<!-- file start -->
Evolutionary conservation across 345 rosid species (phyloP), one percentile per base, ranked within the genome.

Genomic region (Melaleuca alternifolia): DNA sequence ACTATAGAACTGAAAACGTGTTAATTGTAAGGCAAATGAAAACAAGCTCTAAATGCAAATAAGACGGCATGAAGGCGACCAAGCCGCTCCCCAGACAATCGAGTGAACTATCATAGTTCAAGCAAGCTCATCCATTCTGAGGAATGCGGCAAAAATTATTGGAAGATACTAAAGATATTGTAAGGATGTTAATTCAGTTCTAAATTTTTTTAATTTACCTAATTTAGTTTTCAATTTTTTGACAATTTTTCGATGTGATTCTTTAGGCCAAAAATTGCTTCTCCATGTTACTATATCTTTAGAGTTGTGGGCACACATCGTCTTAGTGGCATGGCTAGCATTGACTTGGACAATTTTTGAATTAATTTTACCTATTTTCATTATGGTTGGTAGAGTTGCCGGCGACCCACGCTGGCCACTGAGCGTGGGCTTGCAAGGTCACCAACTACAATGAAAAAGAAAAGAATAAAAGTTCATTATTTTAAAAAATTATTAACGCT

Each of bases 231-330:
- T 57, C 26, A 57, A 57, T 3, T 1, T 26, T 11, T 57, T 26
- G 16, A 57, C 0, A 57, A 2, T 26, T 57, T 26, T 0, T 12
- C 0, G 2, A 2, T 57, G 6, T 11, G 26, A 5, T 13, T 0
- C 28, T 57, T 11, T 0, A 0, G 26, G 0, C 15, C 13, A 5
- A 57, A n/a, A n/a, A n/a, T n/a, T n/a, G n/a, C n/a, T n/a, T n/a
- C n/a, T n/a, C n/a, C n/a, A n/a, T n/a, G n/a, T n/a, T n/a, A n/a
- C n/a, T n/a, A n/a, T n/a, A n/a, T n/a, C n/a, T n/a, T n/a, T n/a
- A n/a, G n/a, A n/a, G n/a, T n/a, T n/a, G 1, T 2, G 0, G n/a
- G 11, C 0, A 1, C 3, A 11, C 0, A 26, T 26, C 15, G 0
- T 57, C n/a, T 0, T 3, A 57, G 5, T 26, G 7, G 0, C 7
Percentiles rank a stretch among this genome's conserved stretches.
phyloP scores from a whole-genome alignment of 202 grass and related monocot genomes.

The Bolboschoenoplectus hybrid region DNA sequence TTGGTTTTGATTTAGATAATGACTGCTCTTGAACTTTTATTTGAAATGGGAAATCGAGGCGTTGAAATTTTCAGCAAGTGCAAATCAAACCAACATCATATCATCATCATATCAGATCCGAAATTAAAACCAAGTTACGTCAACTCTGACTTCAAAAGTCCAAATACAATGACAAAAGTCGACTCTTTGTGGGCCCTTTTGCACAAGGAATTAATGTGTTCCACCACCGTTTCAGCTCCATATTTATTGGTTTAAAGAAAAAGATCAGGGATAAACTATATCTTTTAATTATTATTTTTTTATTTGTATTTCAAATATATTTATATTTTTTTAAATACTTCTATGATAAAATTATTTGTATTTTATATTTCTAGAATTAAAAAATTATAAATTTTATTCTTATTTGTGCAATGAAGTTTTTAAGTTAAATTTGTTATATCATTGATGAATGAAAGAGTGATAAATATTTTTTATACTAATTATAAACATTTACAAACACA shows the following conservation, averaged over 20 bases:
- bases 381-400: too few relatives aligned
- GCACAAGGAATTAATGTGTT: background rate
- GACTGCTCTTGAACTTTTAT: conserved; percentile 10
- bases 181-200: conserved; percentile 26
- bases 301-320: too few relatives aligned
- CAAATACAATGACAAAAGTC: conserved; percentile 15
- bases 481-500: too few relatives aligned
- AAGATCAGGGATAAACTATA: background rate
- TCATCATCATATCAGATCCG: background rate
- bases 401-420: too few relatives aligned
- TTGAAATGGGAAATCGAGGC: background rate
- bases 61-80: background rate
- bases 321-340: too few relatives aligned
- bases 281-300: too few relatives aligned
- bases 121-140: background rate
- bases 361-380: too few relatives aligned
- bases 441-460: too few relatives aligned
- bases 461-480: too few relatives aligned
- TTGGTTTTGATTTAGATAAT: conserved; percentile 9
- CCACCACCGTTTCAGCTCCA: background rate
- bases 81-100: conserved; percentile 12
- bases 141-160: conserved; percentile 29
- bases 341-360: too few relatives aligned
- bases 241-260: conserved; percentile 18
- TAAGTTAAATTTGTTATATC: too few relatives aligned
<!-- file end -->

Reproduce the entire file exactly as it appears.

Evolutionary conservation across 345 rosid species (phyloP), one percentile per base, ranked within the genome.

Genomic region (Melaleuca alternifolia): DNA sequence ACTATAGAACTGAAAACGTGTTAATTGTAAGGCAAATGAAAACAAGCTCTAAATGCAAATAAGACGGCATGAAGGCGACCAAGCCGCTCCCCAGACAATCGAGTGAACTATCATAGTTCAAGCAAGCTCATCCATTCTGAGGAATGCGGCAAAAATTATTGGAAGATACTAAAGATATTGTAAGGATGTTAATTCAGTTCTAAATTTTTTTAATTTACCTAATTTAGTTTTCAATTTTTTGACAATTTTTCGATGTGATTCTTTAGGCCAAAAATTGCTTCTCCATGTTACTATATCTTTAGAGTTGTGGGCACACATCGTCTTAGTGGCATGGCTAGCATTGACTTGGACAATTTTTGAATTAATTTTACCTATTTTCATTATGGTTGGTAGAGTTGCCGGCGACCCACGCTGGCCACTGAGCGTGGGCTTGCAAGGTCACCAACTACAATGAAAAAGAAAAGAATAAAAGTTCATTATTTTAAAAAATTATTAACGCT

Each of bases 231-330:
- T 57, C 26, A 57, A 57, T 3, T 1, T 26, T 11, T 57, T 26
- G 16, A 57, C 0, A 57, A 2, T 26, T 57, T 26, T 0, T 12
- C 0, G 2, A 2, T 57, G 6, T 11, G 26, A 5, T 13, T 0
- C 28, T 57, T 11, T 0, A 0, G 26, G 0, C 15, C 13, A 5
- A 57, A n/a, A n/a, A n/a, T n/a, T n/a, G n/a, C n/a, T n/a, T n/a
- C n/a, T n/a, C n/a, C n/a, A n/a, T n/a, G n/a, T n/a, T n/a, A n/a
- C n/a, T n/a, A n/a, T n/a, A n/a, T n/a, C n/a, T n/a, T n/a, T n/a
- A n/a, G n/a, A n/a, G n/a, T n/a, T n/a, G 1, T 2, G 0, G n/a
- G 11, C 0, A 1, C 3, A 11, C 0, A 26, T 26, C 15, G 0
- T 57, C n/a, T 0, T 3, A 57, G 5, T 26, G 7, G 0, C 7
Percentiles rank a stretch among this genome's conserved stretches.
phyloP scores from a whole-genome alignment of 202 grass and related monocot genomes.

The Bolboschoenoplectus hybrid region DNA sequence TTGGTTTTGATTTAGATAATGACTGCTCTTGAACTTTTATTTGAAATGGGAAATCGAGGCGTTGAAATTTTCAGCAAGTGCAAATCAAACCAACATCATATCATCATCATATCAGATCCGAAATTAAAACCAAGTTACGTCAACTCTGACTTCAAAAGTCCAAATACAATGACAAAAGTCGACTCTTTGTGGGCCCTTTTGCACAAGGAATTAATGTGTTCCACCACCGTTTCAGCTCCATATTTATTGGTTTAAAGAAAAAGATCAGGGATAAACTATATCTTTTAATTATTATTTTTTTATTTGTATTTCAAATATATTTATATTTTTTTAAATACTTCTATGATAAAATTATTTGTATTTTATATTTCTAGAATTAAAAAATTATAAATTTTATTCTTATTTGTGCAATGAAGTTTTTAAGTTAAATTTGTTATATCATTGATGAATGAAAGAGTGATAAATATTTTTTATACTAATTATAAACATTTACAAACACA shows the following conservation, averaged over 20 bases:
- bases 381-400: too few relatives aligned
- GCACAAGGAATTAATGTGTT: background rate
- GACTGCTCTTGAACTTTTAT: conserved; percentile 10
- bases 181-200: conserved; percentile 26
- bases 301-320: too few relatives aligned
- CAAATACAATGACAAAAGTC: conserved; percentile 15
- bases 481-500: too few relatives aligned
- AAGATCAGGGATAAACTATA: background rate
- TCATCATCATATCAGATCCG: background rate
- bases 401-420: too few relatives aligned
- TTGAAATGGGAAATCGAGGC: background rate
- bases 61-80: background rate
- bases 321-340: too few relatives aligned
- bases 281-300: too few relatives aligned
- bases 121-140: background rate
- bases 361-380: too few relatives aligned
- bases 441-460: too few relatives aligned
- bases 461-480: too few relatives aligned
- TTGGTTTTGATTTAGATAAT: conserved; percentile 9
- CCACCACCGTTTCAGCTCCA: background rate
- bases 81-100: conserved; percentile 12
- bases 141-160: conserved; percentile 29
- bases 341-360: too few relatives aligned
- bases 241-260: conserved; percentile 18
- TAAGTTAAATTTGTTATATC: too few relatives aligned